At the top of our newly intiated R Markdown file, enclosed in --- tags, we see the first of the essential elements of an R Markdown file, the YAML header.

YAML stands for “YAML Ain’t Markup Language” or “Yet Another Markup Language”, and is a human-readable language, which we use here to communicate with Pandoc.

Pandoc converts between document formats and controls their overall appearance. Pandoc is installed with RStudio.

The YAML header is also used to control:

  • which output format to use (HTML, LaTeX pdf, etc.)
  • overall appearance of the document
  • adding other files to add content or style the document

The YAML header may also contain the document’s metadata, information about the the R Markdown file itself, such as title:, author:, and date:.

Elements of an R Markdown file - Markdown

Within the body of the document we find some examples of text with special characters that have been highlighted blue, including the following:

  • ## R Markdown and ## Including plots: The ## signifies that the text following is to be treated as a section header (or a new slide for a slide show)
  • **Knit**: The ** signify that “Knit” is to appear in bold

## and ** are Markdown tags which format the text enclosed within them.

Markdown is a markup language, a system of code shortcuts to annotate and format plain text – once the .rmd file is compiled (rendered), the text will be formatted.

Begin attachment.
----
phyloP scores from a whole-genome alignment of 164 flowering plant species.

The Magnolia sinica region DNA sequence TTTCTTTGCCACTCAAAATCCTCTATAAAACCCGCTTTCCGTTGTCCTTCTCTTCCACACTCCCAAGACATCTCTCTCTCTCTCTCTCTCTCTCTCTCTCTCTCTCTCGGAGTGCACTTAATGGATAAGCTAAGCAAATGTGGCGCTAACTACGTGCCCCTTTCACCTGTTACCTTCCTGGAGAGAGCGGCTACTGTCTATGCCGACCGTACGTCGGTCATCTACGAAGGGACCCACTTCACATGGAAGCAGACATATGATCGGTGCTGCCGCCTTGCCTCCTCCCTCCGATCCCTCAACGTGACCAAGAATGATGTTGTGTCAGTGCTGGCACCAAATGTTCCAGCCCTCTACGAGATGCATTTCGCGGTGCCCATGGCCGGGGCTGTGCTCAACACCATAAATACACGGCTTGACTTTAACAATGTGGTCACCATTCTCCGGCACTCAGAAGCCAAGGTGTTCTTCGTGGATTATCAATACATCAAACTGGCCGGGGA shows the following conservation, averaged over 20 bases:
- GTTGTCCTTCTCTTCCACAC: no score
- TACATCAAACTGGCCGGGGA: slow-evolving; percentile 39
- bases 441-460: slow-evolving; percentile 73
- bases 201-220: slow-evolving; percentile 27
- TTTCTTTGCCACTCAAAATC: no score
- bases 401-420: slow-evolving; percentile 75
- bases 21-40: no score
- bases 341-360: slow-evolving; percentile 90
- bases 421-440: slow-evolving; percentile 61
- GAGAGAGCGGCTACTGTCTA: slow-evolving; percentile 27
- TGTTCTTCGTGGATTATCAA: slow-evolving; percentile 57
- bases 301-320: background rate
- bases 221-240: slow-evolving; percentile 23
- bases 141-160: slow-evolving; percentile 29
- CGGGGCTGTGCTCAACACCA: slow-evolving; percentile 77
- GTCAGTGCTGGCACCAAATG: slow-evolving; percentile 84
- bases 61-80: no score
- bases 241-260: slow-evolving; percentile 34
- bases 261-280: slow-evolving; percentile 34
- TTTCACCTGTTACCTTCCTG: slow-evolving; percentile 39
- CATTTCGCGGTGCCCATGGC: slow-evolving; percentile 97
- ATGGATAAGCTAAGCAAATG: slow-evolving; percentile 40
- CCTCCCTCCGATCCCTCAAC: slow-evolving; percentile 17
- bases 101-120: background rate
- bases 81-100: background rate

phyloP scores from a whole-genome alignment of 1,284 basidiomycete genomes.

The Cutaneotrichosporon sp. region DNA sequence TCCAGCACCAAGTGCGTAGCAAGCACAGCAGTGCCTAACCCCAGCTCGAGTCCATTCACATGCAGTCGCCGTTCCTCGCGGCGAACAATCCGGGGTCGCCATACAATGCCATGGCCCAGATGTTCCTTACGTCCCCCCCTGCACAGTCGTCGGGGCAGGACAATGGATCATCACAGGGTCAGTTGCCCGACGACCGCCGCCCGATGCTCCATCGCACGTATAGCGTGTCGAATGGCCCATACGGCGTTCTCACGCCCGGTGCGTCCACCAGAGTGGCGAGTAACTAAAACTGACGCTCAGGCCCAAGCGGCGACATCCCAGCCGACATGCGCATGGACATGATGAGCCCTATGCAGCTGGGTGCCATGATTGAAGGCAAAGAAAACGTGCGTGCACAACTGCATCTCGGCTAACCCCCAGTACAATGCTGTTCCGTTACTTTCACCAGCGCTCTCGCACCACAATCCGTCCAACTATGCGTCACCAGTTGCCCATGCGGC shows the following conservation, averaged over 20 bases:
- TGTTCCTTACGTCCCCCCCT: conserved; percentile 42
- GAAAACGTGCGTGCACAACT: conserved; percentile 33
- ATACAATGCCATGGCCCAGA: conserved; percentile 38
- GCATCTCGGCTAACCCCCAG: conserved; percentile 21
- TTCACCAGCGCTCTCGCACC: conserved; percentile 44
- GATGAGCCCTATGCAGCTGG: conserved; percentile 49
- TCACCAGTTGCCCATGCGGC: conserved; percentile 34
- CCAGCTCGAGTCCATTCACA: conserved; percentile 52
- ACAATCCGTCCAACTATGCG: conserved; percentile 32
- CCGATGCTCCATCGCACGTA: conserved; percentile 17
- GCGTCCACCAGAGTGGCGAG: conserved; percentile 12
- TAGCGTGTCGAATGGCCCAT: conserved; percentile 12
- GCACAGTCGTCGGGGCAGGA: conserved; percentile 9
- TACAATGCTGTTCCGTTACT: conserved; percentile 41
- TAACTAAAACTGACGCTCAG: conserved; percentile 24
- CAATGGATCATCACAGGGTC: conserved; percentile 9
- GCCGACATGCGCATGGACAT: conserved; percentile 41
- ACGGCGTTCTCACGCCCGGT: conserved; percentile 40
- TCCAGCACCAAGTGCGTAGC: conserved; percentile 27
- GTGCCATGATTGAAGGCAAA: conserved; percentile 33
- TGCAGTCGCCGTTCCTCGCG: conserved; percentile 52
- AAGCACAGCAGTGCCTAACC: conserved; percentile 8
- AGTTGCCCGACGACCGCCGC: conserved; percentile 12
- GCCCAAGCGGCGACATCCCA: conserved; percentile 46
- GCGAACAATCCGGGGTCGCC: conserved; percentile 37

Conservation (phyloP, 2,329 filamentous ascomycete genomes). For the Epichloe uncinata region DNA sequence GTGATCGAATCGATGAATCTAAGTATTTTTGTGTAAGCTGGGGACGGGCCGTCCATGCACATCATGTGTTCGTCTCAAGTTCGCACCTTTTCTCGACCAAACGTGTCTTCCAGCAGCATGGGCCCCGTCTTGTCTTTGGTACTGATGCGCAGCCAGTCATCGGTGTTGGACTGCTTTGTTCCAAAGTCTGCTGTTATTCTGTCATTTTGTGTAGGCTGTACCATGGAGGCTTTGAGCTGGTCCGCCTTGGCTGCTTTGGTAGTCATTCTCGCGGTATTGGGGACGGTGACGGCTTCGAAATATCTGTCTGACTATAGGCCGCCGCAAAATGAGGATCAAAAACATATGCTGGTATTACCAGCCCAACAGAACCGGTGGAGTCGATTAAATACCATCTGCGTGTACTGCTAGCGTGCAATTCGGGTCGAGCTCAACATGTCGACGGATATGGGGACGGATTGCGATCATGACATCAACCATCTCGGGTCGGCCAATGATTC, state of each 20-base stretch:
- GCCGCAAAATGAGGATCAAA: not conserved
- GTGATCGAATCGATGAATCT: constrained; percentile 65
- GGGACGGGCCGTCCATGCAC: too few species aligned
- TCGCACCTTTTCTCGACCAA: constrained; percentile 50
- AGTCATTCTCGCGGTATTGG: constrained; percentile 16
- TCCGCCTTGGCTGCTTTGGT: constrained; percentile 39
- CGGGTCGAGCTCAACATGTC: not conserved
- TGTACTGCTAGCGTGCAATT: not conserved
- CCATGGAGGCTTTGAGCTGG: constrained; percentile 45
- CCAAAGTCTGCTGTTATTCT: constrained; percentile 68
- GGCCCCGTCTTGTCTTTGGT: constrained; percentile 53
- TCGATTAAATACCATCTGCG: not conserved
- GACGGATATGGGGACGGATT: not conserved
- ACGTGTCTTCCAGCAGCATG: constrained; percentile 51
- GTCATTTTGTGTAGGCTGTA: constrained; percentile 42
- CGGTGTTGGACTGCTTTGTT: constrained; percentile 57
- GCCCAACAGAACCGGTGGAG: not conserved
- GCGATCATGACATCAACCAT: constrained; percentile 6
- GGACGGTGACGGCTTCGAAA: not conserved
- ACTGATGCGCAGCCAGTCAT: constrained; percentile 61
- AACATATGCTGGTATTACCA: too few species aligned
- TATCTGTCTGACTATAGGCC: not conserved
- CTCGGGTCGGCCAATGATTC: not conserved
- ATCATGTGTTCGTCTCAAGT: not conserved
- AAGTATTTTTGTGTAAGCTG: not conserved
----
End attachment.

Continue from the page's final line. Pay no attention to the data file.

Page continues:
Elements of an R Markdown file - R code chunks

The final element of R Markdown files are the R code chunks, highlighted with gray backgrounds and enclosed within ```{r } and ```.

The R code chunks are actually processed by the package knitr, which is installed with rmarkdown.

When the R Markdown file is compiled and rendered, the output of the code chunk will be embedded in the document underneath the code.

rmarkdown (via knitr) provides a large array of options to control the appearance of both the R code and its output.

Compiling and rendering an R Markdown file

Once we are pleased with its contents, we can compile the R Markdown file and render it into its final output format in two ways:

  • Click the Knit button (Ctrl+Shift+K) in RStudio
  • Call rmarkdown::render(“filename.rmd”) in the R Console

The output document will be rendered and saved in the same directory as where the .rmd file is locakted.

RStudio will also provide a preview of the output document.

Clicking on the Knit button simply calls render() on the current .rmd file.

Progress and messages produced by rendering the .rmd file will be displayed in the R Markdown console, which appears when you render.

Click the Knit button. Name the file whatever you want, but make sure to use the .rmd extension. Observe how elements of the .rmd file appear in the output.

How it all works

R Markdown is the unification of 3 frameworks:

  • Markdown, to format text
  • knitr, to process R code chunks
  • YAML/pandoc, to allow a variety of output formats

When we render the document, the following happens:

First, knitr converts all of the R code chunks, code and output, into text and Markdown tags, resulting in a Markdown file (.md) of just text and Markdown. Images are saved to files and are included/embedded in the output via links.

Then, pandoc converts the .md file into the desired final output format, such as an HTML web page, a LaTex pdf document, or an ioslides slide-show presentation, etc.